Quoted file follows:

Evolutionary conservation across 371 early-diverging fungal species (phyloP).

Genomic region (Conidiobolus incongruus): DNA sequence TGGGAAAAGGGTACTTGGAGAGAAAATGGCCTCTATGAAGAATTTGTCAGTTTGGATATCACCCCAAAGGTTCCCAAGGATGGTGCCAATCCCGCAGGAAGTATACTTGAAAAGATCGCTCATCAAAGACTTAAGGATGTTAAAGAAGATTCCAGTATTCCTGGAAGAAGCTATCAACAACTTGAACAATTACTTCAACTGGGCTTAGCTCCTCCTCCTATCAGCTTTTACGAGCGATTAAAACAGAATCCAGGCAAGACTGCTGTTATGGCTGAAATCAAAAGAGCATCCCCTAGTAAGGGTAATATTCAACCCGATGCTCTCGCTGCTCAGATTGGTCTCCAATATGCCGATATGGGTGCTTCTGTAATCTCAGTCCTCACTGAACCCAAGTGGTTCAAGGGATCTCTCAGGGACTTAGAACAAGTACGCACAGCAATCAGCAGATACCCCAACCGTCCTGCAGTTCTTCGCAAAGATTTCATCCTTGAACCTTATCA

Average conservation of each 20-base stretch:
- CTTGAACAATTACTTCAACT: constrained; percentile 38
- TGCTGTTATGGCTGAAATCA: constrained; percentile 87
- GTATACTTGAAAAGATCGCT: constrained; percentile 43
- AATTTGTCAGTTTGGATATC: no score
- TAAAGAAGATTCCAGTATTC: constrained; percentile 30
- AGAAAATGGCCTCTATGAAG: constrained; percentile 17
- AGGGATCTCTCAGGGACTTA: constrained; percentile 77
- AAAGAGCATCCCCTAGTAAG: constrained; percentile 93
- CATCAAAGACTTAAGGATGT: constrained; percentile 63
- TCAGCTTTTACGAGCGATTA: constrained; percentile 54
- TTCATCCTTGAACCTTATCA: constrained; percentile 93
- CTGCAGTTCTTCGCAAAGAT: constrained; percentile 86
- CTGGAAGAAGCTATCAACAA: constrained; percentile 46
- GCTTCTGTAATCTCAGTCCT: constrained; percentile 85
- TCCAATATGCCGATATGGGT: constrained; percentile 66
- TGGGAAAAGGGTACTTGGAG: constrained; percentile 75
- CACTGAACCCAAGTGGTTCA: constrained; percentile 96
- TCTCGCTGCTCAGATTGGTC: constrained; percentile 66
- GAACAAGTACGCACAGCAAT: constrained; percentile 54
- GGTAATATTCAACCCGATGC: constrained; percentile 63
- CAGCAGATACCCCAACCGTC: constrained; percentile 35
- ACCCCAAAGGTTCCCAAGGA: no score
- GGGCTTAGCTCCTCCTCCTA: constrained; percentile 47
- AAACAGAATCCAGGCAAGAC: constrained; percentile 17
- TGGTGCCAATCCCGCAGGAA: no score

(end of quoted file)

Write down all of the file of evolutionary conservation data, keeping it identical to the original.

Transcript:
Evolutionary conservation across 371 early-diverging fungal species (phyloP).

Genomic region (Conidiobolus incongruus): DNA sequence TGGGAAAAGGGTACTTGGAGAGAAAATGGCCTCTATGAAGAATTTGTCAGTTTGGATATCACCCCAAAGGTTCCCAAGGATGGTGCCAATCCCGCAGGAAGTATACTTGAAAAGATCGCTCATCAAAGACTTAAGGATGTTAAAGAAGATTCCAGTATTCCTGGAAGAAGCTATCAACAACTTGAACAATTACTTCAACTGGGCTTAGCTCCTCCTCCTATCAGCTTTTACGAGCGATTAAAACAGAATCCAGGCAAGACTGCTGTTATGGCTGAAATCAAAAGAGCATCCCCTAGTAAGGGTAATATTCAACCCGATGCTCTCGCTGCTCAGATTGGTCTCCAATATGCCGATATGGGTGCTTCTGTAATCTCAGTCCTCACTGAACCCAAGTGGTTCAAGGGATCTCTCAGGGACTTAGAACAAGTACGCACAGCAATCAGCAGATACCCCAACCGTCCTGCAGTTCTTCGCAAAGATTTCATCCTTGAACCTTATCA

Average conservation of each 20-base stretch:
- CTTGAACAATTACTTCAACT: constrained; percentile 38
- TGCTGTTATGGCTGAAATCA: constrained; percentile 87
- GTATACTTGAAAAGATCGCT: constrained; percentile 43
- AATTTGTCAGTTTGGATATC: no score
- TAAAGAAGATTCCAGTATTC: constrained; percentile 30
- AGAAAATGGCCTCTATGAAG: constrained; percentile 17
- AGGGATCTCTCAGGGACTTA: constrained; percentile 77
- AAAGAGCATCCCCTAGTAAG: constrained; percentile 93
- CATCAAAGACTTAAGGATGT: constrained; percentile 63
- TCAGCTTTTACGAGCGATTA: constrained; percentile 54
- TTCATCCTTGAACCTTATCA: constrained; percentile 93
- CTGCAGTTCTTCGCAAAGAT: constrained; percentile 86
- CTGGAAGAAGCTATCAACAA: constrained; percentile 46
- GCTTCTGTAATCTCAGTCCT: constrained; percentile 85
- TCCAATATGCCGATATGGGT: constrained; percentile 66
- TGGGAAAAGGGTACTTGGAG: constrained; percentile 75
- CACTGAACCCAAGTGGTTCA: constrained; percentile 96
- TCTCGCTGCTCAGATTGGTC: constrained; percentile 66
- GAACAAGTACGCACAGCAAT: constrained; percentile 54
- GGTAATATTCAACCCGATGC: constrained; percentile 63
- CAGCAGATACCCCAACCGTC: constrained; percentile 35
- ACCCCAAAGGTTCCCAAGGA: no score
- GGGCTTAGCTCCTCCTCCTA: constrained; percentile 47
- AAACAGAATCCAGGCAAGAC: constrained; percentile 17
- TGGTGCCAATCCCGCAGGAA: no score